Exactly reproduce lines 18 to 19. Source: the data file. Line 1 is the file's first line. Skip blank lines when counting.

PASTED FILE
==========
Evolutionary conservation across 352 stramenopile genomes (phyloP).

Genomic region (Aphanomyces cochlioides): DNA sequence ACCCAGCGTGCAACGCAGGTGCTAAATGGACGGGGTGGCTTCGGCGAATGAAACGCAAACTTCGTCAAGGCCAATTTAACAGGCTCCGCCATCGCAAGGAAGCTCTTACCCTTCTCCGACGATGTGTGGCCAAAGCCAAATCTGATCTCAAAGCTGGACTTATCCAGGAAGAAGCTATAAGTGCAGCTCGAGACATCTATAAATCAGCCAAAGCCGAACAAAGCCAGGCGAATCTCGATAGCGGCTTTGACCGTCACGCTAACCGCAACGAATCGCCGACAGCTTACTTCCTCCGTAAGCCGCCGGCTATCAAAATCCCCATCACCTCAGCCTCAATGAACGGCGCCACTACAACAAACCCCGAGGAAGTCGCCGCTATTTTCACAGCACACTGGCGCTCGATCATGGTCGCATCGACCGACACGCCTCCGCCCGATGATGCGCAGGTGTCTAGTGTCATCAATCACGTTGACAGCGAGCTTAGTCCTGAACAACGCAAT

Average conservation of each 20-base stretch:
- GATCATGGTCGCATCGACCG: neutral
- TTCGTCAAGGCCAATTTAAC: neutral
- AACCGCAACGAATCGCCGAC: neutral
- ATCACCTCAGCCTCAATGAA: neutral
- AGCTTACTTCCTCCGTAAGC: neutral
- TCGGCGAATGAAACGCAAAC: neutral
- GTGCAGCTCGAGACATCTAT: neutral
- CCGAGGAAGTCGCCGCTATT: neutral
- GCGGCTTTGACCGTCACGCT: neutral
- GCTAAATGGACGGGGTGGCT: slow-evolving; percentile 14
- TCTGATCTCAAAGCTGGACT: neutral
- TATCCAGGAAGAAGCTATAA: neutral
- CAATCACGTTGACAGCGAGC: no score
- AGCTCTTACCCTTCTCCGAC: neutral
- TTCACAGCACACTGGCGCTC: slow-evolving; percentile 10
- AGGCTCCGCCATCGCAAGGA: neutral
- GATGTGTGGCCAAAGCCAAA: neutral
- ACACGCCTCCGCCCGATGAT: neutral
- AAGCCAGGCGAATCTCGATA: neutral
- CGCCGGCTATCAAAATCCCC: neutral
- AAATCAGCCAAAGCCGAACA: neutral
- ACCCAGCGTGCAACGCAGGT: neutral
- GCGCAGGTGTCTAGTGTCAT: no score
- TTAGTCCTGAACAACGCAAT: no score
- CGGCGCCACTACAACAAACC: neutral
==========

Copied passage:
- TTCACAGCACACTGGCGCTC: slow-evolving; percentile 10
- AGGCTCCGCCATCGCAAGGA: neutral